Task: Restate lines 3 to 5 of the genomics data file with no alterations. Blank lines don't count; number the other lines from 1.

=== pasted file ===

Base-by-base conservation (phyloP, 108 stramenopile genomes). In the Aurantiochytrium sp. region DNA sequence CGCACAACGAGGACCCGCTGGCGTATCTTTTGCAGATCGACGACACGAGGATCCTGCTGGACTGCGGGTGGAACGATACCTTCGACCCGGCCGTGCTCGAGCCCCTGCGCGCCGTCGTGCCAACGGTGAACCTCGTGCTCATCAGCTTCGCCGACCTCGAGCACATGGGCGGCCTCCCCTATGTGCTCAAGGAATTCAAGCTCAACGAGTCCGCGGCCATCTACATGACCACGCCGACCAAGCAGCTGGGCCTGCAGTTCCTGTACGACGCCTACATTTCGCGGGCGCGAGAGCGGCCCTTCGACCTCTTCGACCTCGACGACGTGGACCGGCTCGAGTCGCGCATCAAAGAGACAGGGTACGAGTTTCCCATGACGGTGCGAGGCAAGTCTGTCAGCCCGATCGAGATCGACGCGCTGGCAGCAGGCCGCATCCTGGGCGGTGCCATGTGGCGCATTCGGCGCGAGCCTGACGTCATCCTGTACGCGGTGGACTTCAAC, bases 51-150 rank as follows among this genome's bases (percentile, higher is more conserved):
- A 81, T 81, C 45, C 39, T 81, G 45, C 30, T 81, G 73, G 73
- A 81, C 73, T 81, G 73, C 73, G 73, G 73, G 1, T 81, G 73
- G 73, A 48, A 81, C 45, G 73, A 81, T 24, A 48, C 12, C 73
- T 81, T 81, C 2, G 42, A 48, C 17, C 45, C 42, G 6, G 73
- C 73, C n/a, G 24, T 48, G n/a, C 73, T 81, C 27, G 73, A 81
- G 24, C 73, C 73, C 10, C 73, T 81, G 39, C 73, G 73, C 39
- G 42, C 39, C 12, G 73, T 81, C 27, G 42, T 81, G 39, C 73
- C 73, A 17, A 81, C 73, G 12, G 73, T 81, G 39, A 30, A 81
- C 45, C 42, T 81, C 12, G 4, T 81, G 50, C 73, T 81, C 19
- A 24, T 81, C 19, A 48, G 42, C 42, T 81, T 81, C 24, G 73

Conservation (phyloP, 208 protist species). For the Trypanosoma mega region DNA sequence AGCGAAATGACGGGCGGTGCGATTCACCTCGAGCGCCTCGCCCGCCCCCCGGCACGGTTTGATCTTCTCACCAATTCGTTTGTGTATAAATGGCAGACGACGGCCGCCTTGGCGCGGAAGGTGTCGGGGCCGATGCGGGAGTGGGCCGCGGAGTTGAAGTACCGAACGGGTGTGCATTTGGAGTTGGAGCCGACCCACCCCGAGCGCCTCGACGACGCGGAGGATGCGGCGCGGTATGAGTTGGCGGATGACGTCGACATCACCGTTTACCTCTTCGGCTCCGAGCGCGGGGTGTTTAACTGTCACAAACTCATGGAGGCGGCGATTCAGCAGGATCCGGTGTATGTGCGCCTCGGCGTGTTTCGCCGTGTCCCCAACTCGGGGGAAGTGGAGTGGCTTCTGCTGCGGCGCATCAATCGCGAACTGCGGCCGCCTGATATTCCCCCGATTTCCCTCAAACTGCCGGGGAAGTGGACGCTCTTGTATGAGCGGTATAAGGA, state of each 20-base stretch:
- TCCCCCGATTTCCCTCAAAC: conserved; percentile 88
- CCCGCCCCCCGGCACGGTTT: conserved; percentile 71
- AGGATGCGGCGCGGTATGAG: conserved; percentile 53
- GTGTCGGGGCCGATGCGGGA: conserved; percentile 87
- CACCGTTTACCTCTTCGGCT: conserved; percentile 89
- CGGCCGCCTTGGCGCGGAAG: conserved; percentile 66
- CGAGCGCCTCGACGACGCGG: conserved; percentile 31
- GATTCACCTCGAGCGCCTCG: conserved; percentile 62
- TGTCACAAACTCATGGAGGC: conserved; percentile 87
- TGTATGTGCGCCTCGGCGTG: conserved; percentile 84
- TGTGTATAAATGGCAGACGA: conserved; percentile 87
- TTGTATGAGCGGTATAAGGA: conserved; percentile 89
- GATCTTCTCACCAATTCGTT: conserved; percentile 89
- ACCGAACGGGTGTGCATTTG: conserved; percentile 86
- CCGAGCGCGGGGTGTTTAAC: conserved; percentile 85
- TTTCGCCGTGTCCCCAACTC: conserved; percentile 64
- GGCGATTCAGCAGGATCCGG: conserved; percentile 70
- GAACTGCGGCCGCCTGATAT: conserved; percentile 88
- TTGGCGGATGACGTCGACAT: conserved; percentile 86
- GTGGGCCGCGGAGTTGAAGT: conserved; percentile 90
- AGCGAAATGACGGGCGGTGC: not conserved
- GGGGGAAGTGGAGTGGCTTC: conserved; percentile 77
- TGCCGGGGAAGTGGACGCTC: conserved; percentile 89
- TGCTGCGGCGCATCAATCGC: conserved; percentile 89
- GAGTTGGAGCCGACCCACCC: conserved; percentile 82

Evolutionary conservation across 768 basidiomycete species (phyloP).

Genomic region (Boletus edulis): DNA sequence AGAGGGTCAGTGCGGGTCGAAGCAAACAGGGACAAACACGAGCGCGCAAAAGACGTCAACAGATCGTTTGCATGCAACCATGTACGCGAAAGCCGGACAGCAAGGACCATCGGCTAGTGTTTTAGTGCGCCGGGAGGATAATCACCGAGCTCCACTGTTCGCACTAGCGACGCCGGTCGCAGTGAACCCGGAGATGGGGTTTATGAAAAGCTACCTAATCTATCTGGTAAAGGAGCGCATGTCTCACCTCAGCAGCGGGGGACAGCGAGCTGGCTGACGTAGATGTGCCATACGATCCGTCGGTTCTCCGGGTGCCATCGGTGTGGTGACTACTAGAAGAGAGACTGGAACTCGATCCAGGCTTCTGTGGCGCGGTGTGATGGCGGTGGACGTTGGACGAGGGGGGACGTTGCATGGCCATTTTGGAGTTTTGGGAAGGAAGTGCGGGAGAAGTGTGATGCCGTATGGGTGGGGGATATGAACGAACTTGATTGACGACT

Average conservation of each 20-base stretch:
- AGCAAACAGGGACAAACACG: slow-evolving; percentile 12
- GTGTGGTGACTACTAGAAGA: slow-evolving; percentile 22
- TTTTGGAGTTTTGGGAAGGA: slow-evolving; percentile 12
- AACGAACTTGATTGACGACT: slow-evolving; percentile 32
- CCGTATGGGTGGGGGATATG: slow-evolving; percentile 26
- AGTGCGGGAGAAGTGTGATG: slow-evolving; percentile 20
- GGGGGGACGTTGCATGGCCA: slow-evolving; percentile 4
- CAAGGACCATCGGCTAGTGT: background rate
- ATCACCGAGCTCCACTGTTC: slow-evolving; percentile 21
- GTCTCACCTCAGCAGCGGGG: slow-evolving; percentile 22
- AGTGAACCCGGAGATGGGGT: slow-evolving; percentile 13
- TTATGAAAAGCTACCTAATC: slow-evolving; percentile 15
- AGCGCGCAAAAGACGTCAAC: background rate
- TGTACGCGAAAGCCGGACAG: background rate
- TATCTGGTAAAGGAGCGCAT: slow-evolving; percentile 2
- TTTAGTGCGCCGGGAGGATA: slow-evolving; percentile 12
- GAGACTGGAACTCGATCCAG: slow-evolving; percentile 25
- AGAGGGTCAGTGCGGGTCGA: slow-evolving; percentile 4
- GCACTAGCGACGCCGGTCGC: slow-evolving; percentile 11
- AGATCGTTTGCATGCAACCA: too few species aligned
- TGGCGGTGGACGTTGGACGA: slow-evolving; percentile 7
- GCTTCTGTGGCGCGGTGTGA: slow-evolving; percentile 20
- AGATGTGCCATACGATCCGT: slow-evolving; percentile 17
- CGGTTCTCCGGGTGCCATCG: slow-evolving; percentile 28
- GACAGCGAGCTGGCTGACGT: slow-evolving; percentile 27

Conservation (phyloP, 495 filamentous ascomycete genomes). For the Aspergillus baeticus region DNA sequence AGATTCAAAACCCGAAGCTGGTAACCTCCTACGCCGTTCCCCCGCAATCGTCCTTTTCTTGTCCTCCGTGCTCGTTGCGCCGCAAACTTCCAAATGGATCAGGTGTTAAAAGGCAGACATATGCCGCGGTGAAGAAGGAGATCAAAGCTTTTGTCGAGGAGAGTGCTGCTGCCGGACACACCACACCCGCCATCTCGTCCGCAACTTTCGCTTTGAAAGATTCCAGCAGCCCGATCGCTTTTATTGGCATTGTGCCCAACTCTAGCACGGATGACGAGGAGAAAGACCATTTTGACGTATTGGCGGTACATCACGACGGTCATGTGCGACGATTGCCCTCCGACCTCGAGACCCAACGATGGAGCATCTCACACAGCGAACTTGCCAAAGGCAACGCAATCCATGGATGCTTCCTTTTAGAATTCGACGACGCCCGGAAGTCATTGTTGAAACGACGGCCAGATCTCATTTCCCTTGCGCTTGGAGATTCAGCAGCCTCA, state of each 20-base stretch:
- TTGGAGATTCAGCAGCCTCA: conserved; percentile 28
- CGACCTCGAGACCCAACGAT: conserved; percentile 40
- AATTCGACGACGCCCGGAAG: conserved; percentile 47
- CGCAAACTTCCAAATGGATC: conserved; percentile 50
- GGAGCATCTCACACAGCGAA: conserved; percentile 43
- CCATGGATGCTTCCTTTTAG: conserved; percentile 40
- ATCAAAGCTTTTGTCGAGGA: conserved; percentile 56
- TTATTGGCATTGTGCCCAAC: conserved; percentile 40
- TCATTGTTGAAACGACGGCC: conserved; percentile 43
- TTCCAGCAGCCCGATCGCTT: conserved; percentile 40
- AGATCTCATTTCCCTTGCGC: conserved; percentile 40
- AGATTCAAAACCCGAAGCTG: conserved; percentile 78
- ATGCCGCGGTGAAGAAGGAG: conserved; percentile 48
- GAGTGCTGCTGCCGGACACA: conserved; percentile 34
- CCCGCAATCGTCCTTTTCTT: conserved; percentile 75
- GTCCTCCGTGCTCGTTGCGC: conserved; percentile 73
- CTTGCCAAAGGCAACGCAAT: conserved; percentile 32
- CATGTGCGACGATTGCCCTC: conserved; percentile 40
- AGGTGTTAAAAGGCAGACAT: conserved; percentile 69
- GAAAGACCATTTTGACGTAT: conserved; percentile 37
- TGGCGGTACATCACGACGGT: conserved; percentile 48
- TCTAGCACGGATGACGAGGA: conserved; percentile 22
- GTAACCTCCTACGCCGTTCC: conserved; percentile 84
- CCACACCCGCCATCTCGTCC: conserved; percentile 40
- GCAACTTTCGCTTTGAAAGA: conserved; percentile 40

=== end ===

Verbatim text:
- A 81, C 73, T 81, G 73, C 73, G 73, G 73, G 1, T 81, G 73
- G 73, A 48, A 81, C 45, G 73, A 81, T 24, A 48, C 12, C 73
- T 81, T 81, C 2, G 42, A 48, C 17, C 45, C 42, G 6, G 73